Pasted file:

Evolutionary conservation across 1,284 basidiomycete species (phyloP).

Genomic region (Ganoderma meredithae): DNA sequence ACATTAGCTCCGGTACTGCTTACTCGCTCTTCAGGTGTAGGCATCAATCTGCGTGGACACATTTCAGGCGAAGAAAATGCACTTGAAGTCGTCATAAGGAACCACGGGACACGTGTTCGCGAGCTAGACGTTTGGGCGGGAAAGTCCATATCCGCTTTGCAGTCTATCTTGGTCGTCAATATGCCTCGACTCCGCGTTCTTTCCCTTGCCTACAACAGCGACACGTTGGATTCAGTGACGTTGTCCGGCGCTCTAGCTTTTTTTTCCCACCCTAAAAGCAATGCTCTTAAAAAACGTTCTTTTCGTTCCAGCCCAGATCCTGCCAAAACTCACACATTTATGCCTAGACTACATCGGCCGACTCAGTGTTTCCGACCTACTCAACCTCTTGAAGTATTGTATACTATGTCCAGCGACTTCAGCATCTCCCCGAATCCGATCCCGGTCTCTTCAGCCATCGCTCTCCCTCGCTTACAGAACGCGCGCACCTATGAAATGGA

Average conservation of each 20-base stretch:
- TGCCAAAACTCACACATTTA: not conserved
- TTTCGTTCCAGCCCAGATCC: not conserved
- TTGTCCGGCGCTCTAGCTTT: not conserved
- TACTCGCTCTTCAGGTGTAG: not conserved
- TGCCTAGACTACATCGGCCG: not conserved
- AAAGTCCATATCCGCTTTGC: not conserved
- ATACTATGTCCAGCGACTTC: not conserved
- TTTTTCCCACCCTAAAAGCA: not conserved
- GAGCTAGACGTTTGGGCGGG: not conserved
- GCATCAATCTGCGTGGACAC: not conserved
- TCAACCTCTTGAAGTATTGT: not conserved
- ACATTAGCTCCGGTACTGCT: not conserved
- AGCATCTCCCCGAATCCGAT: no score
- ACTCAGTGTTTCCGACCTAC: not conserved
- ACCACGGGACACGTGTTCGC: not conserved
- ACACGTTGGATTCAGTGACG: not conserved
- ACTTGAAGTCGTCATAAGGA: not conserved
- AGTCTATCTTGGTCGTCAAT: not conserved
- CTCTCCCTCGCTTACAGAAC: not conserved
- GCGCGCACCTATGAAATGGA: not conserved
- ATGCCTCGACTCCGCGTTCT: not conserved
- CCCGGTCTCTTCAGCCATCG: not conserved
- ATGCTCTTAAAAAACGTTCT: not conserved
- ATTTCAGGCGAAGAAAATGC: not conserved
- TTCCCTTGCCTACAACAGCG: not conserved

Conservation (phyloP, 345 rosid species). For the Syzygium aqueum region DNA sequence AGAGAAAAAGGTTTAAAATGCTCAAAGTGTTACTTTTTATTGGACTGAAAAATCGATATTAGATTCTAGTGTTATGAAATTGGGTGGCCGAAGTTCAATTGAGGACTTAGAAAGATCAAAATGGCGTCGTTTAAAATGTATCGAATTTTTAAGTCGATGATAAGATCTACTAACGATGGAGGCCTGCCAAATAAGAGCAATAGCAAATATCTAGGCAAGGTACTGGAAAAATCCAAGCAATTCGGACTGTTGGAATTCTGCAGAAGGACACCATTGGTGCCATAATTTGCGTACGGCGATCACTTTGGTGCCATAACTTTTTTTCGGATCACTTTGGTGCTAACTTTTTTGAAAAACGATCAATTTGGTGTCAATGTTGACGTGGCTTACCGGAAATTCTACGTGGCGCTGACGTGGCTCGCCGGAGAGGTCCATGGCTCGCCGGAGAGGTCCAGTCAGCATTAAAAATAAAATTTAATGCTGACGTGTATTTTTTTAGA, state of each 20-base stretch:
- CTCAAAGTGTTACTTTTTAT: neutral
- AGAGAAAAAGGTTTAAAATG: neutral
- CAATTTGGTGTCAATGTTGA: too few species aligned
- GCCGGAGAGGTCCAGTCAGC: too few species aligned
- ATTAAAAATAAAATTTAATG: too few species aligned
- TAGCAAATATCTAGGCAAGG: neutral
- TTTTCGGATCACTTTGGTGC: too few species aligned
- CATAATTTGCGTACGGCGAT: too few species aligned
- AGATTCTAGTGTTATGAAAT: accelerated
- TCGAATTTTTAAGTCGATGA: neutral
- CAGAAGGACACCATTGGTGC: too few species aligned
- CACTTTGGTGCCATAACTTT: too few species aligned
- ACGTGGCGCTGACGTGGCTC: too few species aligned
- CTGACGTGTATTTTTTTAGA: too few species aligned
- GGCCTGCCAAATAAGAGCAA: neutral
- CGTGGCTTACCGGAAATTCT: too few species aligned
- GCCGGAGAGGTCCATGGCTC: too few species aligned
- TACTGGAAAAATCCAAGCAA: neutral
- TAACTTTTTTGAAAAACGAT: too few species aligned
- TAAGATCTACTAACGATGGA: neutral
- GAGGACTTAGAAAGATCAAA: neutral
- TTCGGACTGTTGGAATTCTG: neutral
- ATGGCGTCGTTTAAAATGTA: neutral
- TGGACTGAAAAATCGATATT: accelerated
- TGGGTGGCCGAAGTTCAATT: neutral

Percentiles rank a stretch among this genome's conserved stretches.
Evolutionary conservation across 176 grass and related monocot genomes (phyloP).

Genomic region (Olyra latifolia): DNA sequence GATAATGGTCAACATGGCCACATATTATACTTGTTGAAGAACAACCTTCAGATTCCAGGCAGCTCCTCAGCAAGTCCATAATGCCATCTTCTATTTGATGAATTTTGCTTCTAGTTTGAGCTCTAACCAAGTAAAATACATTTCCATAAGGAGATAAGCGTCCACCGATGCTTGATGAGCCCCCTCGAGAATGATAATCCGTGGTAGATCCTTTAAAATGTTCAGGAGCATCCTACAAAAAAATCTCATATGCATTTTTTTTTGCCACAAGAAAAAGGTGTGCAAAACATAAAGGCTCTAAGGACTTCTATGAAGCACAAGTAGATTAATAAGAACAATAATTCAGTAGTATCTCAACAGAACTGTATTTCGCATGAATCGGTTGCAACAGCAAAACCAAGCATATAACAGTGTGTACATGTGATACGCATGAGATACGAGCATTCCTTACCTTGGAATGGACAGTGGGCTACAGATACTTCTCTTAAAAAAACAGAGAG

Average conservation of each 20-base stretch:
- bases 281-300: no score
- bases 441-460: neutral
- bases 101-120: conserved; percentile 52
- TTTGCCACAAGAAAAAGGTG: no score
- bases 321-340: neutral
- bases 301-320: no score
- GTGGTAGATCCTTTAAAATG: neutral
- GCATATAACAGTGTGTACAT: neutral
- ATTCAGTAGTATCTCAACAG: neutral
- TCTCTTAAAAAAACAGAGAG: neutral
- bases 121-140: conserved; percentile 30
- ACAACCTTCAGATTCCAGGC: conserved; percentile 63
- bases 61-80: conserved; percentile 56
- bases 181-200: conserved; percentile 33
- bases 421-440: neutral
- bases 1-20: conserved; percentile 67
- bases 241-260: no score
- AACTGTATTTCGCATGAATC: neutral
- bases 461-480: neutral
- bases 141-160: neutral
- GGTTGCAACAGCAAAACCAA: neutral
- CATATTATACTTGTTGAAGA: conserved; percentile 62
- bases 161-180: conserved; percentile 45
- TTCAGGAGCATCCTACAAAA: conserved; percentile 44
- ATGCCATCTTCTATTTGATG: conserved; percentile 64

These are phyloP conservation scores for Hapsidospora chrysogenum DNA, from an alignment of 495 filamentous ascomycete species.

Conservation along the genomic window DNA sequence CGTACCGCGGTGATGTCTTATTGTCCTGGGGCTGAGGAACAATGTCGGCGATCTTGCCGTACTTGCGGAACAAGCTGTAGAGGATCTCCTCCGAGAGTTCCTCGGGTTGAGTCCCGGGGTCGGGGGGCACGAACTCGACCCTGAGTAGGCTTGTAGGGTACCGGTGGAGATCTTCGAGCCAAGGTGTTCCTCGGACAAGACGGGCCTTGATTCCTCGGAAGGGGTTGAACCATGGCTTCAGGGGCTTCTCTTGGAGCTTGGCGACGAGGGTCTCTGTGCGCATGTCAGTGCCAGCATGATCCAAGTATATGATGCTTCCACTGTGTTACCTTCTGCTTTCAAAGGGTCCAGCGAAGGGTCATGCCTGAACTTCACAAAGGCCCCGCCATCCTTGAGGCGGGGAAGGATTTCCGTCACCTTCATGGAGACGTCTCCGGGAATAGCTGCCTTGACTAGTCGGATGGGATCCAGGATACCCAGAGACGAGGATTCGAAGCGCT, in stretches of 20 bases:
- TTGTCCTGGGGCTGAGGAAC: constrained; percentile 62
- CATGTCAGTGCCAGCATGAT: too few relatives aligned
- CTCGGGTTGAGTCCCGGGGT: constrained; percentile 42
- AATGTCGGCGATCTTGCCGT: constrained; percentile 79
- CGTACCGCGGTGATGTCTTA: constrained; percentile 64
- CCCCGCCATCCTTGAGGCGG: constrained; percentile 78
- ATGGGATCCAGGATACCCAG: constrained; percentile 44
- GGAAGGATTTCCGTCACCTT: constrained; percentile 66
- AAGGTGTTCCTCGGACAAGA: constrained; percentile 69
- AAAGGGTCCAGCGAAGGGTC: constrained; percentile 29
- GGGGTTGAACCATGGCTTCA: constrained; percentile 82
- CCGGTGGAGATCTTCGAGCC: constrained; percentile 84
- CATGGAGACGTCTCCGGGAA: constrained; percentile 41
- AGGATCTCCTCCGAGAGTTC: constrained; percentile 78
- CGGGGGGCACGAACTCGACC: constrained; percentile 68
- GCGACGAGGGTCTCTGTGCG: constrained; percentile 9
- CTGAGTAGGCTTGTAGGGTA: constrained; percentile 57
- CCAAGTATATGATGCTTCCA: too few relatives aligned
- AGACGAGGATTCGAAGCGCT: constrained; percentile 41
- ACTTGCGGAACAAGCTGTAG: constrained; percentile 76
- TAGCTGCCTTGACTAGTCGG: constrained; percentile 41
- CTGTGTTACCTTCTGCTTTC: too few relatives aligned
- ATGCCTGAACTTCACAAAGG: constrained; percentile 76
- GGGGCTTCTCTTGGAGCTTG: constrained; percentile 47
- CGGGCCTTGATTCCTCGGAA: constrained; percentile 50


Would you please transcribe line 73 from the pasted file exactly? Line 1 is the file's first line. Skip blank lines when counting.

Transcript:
- bases 421-440: neutral